|Study location||Netherlands, Maastricht|
|Type||Summer Course, full-time|
|Nominal duration||1-week intensive (2 ECTS)|
|Tuition fee||€598 per programme|
Enrolled as an Undergraduate student or Undergraduate diploma
The entry qualification documents are accepted in the following languages: English.
Often you can get a suitable transcript from your school. If this is not the case, you will need official translations along with verified copies of the original.
B2, IELTS 6.5
A motivation letter must be added to your application.
The tweets of US-President Donald Trump, the heated social media debate on Greta Thunberg and the many angles on migration stress the pivotal role of texts and images in our societies. This course teaches you the analytical skills to study the possible meanings of textual and visual media representations. Interactive lectures offer you concepts and methods to examine what combinations of words and/or visual elements mean in terms of a broader debate in society. These lectures further help you to understand how national identities and power relations affect the interpretations of media representations. Your individual assignment concerns a short paper, in which you apply a method to study one or two news articles, cartoons or social media posts. Specially for this Summer School, Dr Leonhardt van Efferink developed a template that helps you to write a well-structured course paper. On top of this, he offers individual feedback in class and active personal tutoring by e-mail. Finally, his support includes a simple framework to develop focused, consistent and transparent research questions.
Course Duration and Dates
This is a one week course running from the 13th of July until the 17th of July, 2020
The number of credits earned after successfully concluding this course is the equivalent of 2 ECTS according to Maastricht University’s guidelines. For further information see the MSS terms and conditions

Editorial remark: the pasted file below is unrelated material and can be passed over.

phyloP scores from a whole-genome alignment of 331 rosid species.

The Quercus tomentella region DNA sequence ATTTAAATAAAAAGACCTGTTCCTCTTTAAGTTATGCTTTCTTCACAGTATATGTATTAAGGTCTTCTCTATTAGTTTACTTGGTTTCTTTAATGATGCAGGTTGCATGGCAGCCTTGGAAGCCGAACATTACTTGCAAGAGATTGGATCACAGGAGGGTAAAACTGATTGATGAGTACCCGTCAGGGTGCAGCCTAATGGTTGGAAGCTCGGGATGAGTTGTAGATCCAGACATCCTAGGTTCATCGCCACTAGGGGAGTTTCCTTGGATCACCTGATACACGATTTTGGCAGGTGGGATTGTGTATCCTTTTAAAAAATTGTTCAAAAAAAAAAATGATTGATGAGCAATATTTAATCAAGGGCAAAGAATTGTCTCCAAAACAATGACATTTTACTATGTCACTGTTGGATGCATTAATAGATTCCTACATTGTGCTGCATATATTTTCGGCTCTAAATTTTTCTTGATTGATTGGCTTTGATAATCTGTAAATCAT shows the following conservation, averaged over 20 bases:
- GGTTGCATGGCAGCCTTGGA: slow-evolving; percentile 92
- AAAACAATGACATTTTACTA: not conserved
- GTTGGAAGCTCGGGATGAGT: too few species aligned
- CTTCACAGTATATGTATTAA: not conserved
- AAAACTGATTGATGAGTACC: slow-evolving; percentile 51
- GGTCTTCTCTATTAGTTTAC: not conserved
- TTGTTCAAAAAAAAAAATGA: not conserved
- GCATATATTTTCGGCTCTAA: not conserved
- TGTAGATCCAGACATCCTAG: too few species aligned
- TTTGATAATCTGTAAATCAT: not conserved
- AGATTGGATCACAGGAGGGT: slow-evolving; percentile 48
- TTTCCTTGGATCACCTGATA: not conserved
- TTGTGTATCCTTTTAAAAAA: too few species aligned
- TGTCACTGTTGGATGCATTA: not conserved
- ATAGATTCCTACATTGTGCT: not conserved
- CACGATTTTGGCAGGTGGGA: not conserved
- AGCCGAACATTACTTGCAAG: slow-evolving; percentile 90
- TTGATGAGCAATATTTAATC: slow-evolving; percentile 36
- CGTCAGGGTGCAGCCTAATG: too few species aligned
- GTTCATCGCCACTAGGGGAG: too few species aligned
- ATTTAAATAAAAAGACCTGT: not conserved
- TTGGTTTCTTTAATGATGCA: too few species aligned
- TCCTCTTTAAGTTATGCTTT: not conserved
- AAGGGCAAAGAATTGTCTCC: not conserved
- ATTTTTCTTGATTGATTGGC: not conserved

1. Designing an analytical framework to study media representations with textual and/or visual elements (e.g. newspaper/magazine articles with photos, cartoons and social media posts).
2. Developing a research method that draws on critical discourse analysis, social semiotic analysis and/or news framing analysis, in line with your research objectives.
3. Explaining the role of the national and ideological contexts in which (social) media content is being produced.
4. Understanding the complexity of text-image relations and their role in meaning-making processes.
5. Producing a research design and dataset for your thesis or dissertation that is manageable.
Dr L.A.S. van Efferink
Dr Leonhardt van Efferink has been an enthusiastic Course Leader at Maastricht Summer School since 2013. His courses always bring together students with many national backgrounds. Leonhardt does not only enjoy teaching, but also moderating high-level discussions between his students. During his Summer Schools, he effectively raises skills levels by combining engaging classes with motivating e-mail tutoring. Leonhardt has over 20 years of research experience in country risk and geopolitics. He worked in the financial sector as country risk analyst and now works as self-employed expert for companies, government agencies and international organisations. Leonhardt is specialised in the analysis of economic/political risk drivers, geopolitical trends/scenarios and textual-visual frames/discourses.